It seems absurd that Tormato could muster two selections on our list of 10 Best Chris Squire Yes Songs, but that just proves the bassist’s formidable skills: His playing and composing never lost focus, even on one of the band’s weakest albums. “Onward,” a spacey ballad adorned with tasteful strings, was written solely by Squire to honor his then-wife, Nikki. On an album of often ham-fisted lyrical concepts (see: the face-palm-worthy “Arriving UFO”), this track’s maturity and simplicity speak volumes. Yes were learning to say more with less: Squire’s minimal bass plucks rise and fall in dramatic waves, anchoring his intertwined vocal harmonies with Anderson. “Onward” is one of the band’s – and Squire’s – most underrated songs.
‘The Gates of Delirium’
“The Gates of Delirium,” the centerpiece of 1974’s fusion-tinged Relayer, is almost overstuffed with classic bass riffs. The band had 22 minutes to stretch out, but this side-long epic rarely pauses to catch its breath, building from psychedelia to full-blown jazz-rock bombast to the closing serenity of “Soon.” The entire band (including stopgap keyboardist Patrick Moraz) is in top form, but Squire’s bass is the scene-stealer – check the funky (seemingly PFM-inspired) 11/8 groove that begins at the 10:20 mark.
Yes released two albums prior to 1971’s The Yes Album, but the band’s run of true greatness begins here. Producer-engineer Eddy Offord helped bring clarity and muscle to the voices and instruments, best evidenced by Squire’s growling Rickenbacker tone. Spiritual mini-epic “Starship Trooper” is the first true Yes masterpiece, and the bassist’s trebly, tremolo-driven riffs anchor the track from start to finish. (Extra points for Squire’s booming harmonies on the acoustic bridge, which underscore just how important he was to the band’s vocal approach.)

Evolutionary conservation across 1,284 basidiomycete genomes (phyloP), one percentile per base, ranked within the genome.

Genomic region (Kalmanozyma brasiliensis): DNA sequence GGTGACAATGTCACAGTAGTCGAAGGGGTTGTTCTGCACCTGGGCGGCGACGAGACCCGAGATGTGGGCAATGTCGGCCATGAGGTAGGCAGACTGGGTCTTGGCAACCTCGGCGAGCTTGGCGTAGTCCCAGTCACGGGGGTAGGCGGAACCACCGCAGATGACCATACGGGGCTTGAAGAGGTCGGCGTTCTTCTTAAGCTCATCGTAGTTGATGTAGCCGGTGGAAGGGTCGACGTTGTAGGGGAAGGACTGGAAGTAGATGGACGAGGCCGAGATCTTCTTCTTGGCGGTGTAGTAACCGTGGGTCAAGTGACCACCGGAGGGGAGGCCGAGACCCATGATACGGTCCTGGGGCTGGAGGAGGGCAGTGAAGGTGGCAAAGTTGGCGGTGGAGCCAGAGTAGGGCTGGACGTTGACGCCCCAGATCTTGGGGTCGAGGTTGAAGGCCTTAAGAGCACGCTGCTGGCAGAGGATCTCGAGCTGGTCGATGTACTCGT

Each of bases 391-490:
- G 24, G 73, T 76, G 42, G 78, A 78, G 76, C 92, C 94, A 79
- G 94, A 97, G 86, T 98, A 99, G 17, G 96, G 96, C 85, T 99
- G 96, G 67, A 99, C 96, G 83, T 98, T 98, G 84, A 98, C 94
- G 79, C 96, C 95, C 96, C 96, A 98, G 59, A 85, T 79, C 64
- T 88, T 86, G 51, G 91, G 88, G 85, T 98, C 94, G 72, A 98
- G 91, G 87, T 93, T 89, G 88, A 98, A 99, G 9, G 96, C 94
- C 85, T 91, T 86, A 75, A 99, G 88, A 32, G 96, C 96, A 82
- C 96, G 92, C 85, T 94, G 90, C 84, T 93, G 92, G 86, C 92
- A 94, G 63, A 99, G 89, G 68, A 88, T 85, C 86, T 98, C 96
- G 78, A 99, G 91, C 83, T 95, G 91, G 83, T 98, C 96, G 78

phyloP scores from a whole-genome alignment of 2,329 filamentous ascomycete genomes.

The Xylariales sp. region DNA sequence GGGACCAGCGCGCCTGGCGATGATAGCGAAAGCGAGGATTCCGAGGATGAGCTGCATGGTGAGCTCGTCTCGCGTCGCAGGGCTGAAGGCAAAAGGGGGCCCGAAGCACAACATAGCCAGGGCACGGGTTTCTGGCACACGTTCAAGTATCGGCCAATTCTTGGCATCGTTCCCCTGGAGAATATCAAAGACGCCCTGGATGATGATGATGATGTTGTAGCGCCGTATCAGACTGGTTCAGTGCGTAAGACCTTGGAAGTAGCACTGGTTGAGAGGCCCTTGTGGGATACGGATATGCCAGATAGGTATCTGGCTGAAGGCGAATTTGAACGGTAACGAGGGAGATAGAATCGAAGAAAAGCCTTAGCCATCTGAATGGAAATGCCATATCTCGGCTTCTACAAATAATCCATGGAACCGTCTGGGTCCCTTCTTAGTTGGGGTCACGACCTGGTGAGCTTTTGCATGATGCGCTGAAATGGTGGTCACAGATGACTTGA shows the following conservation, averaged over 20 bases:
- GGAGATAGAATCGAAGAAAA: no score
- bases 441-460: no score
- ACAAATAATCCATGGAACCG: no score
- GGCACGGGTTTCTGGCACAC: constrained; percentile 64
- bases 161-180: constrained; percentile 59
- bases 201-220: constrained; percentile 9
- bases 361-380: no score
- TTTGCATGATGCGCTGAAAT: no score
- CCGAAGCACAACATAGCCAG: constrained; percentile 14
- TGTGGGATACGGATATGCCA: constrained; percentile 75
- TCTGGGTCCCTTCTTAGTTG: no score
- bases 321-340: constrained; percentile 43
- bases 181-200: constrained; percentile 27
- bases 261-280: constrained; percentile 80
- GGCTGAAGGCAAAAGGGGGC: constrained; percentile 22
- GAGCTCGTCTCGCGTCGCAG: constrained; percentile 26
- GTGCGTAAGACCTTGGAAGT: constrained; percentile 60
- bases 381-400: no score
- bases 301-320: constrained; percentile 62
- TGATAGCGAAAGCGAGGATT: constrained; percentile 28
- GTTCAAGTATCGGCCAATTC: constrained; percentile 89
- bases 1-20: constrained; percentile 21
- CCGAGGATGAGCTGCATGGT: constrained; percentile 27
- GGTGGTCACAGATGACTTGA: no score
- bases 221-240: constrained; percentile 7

‘Close to the Edge’
Close to the Edge is the pinnacle of the Yes discography, the point where the band’s classic line-up reached its full prog potential. The 18-minute title track would make any Yes member’s individual list. From Rick Wakeman’s blaring church organ to Bill Bruford’s knotty drum fills, this is the work of a group firing on all cylinders. Squire contributes some of his most distinctive bass riffs on the track, from the ascending opening lines to an octave-leaping groove. But his most crucial contribution comes during the spacey “I Get Up, I Get Down” section, as he and Howe add contrapuntal backing vocals beneath Anderson’s triumphant lead.
That bass riff. That ungodly bass riff. Squire’s bluesy leap-frog pattern on “Roundabout” is the song’s heart and soul, and no doubt the most iconic work he’s ever completed on that instrument. He must have known the riff was special early on: In order to achieve maximum thrust, Squire doubled the pattern with an electric guitar. Forty-odd years later, no Yes concert is complete with a “Roundabout” encore.
It was almost impossible figuring out the top spot on our list of the Top 10 Chris Squire Yes Songs. “Roundabout” is an obvious candidate – and nobody could argue against it. But for the full package of imagination, virtuosity and melody, “Heart of the Sunrise” belongs at Number One. Squire’s playing is transcendent throughout: anchoring the aggressive, chromatic main riff, harmonizing and playing against Howe’s guitar in surprising ways. And he’s never played with more authority than he does during the slow-building section that begins around the :30 mark. Perfection.